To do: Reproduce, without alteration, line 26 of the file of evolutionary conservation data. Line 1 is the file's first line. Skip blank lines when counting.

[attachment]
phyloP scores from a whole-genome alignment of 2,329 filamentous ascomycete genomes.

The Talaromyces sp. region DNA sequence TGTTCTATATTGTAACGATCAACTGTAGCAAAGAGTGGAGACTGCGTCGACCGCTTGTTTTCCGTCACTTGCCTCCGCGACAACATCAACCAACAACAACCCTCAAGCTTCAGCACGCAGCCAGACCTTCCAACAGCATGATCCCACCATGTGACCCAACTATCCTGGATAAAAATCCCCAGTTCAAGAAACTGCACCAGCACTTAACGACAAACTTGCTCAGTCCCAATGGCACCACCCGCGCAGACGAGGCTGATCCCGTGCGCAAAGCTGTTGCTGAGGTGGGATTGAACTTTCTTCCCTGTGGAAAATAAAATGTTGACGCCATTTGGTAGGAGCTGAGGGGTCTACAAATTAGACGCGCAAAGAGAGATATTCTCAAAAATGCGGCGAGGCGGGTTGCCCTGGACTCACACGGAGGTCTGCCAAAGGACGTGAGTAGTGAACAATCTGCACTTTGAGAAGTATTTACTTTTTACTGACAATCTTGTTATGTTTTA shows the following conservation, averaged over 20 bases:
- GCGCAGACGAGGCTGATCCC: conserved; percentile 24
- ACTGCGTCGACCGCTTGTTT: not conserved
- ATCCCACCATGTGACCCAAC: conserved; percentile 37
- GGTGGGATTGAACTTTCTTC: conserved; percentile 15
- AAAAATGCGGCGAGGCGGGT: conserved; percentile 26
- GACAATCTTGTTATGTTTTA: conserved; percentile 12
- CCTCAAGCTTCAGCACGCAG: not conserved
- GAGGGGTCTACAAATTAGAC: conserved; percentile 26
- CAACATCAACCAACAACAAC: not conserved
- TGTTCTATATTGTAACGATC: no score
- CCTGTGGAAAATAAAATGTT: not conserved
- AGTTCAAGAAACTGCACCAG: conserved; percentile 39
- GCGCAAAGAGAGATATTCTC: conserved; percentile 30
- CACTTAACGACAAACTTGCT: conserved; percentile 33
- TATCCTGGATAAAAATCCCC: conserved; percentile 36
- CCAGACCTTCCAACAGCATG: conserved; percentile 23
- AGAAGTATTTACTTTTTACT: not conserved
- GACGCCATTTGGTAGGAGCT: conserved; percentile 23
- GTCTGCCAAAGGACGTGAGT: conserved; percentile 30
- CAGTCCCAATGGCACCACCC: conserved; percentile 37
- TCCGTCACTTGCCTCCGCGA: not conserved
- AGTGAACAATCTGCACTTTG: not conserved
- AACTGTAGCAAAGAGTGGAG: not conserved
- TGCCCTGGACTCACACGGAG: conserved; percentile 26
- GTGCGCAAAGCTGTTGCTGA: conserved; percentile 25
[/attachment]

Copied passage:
- TGCCCTGGACTCACACGGAG: conserved; percentile 26